Wow!

So much information here!

Some good - some not.

Ai-Ki-Do...By definition Aikido is fixed. (shock horror blasphemy) Harmonise the man using the principles of the Tao to create a manifestation of Ki via a form.

Not exactly my words but those of the longest practicing European Aikidoka. (started in 1952 I believe).

Aikido is what it is. 10,000 forms but each one striving to achieve the above.

To find this we repetitively practice the same moves to perfect them and when everything is in place we can achieve the mythical goal of Aikido anf have a form that contains Ki. Well maybe not all of us...

When I say everything in place I mean; (on a basic level)

Maai...distance
Kamai...call it positional relationship
Shisei..Posture
Kokyuho..breathing
Irimi...entering
Atemi...striking
Tenkan...Turning
Tai sabaki...Body movement
Kokyoho Rokyuho...Blending or harmonising

These are the bases of Aikido regardless of the form. You can have a great ikkyo with real power. But if you apply it by standing directly in front of uke your Kamai is bad and your gonna get hit. So not good Aiki.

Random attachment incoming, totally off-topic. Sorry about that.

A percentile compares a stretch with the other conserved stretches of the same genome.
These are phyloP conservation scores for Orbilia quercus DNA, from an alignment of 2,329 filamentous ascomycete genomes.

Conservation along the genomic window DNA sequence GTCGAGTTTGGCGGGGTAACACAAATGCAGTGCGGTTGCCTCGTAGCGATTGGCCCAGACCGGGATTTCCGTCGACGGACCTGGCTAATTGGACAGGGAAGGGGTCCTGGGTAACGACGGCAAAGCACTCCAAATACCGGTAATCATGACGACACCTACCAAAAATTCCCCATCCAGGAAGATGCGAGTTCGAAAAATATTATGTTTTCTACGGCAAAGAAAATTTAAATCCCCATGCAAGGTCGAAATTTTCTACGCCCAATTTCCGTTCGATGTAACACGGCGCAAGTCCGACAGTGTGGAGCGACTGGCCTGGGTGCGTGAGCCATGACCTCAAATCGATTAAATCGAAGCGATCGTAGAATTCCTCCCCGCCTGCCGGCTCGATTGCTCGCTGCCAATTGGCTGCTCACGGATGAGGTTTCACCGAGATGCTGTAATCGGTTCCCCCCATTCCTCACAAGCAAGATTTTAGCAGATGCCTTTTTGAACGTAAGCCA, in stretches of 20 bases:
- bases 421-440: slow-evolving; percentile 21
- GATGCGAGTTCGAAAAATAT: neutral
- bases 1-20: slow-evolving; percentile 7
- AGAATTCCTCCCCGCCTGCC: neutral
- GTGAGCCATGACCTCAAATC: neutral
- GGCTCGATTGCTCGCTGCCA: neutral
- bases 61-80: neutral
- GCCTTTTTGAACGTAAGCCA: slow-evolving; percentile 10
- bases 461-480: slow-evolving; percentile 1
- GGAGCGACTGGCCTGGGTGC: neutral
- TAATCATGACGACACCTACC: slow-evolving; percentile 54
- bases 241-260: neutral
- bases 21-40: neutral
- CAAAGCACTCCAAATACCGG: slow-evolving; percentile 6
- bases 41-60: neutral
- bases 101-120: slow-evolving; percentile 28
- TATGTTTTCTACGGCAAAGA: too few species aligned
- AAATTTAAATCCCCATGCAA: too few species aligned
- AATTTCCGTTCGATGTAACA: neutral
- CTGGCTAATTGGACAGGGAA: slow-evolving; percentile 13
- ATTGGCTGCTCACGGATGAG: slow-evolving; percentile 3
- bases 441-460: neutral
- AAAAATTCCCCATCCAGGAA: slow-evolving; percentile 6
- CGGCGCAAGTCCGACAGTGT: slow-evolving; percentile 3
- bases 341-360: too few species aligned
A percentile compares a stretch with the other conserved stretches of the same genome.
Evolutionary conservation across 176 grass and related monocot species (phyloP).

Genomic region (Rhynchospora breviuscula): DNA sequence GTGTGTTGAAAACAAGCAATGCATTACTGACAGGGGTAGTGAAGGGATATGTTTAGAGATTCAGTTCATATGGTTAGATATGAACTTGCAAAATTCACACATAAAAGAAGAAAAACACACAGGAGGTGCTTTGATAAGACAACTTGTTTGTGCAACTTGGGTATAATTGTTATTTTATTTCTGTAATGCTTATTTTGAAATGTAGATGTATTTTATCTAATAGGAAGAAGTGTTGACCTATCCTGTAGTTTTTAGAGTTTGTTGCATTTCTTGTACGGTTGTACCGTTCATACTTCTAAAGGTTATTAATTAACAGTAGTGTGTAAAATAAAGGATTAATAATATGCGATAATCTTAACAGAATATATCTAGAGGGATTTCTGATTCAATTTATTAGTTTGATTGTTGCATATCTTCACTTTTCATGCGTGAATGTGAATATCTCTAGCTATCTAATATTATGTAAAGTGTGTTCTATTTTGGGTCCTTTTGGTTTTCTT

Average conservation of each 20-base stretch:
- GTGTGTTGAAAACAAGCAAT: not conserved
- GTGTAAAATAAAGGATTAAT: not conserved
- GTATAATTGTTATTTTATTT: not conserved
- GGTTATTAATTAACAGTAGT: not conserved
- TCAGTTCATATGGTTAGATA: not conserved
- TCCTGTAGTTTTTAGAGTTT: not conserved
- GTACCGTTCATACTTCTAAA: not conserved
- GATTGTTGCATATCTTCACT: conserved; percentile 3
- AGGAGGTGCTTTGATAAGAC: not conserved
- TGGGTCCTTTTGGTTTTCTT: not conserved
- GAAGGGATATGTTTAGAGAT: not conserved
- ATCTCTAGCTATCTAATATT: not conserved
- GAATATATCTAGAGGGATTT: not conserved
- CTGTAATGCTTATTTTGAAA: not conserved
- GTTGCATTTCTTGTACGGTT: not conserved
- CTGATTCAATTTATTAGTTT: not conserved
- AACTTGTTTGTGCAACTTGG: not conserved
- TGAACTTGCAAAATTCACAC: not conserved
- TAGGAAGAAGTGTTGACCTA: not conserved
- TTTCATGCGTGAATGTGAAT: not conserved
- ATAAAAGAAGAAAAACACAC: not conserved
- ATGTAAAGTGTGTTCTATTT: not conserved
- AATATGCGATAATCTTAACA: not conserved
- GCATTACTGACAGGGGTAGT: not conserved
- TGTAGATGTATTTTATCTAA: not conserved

If you apply the same without irimi to destroy ukes posture chances are a reverse elbow is on its way.

I describe it like the ingrdients of a cake (don't laugh ...I do)...Miss out the sugar and it just won't taste right.

So there is good and bad Aikido but the fault is not in the art but in its presentation...There are different ways to achieve and practice the forms to develop these bases above which will vary - everyone is unique with differnt physiques and personalities but the essence of Aikido cannot change.

I smile a bit at all the talk of O'Sensei changing Aikido. It cannot change.

Sure, He refined his teaching style..He will have matured with age. Sure he practiced 'harder' when he was younger...because he WAS younger!

But that doesn't mean everyone else has to practice like an old man...A point that was largely missed by those who choose to copy rather than understand the art.

On a philosophical level I remember being told to counter hard attacks with softer enveloping moves and visa-versa.

I don't for a second think this applies just to Aikido either.

Aikido is soft when it needs to be and hard when it needs to be...

Respect

D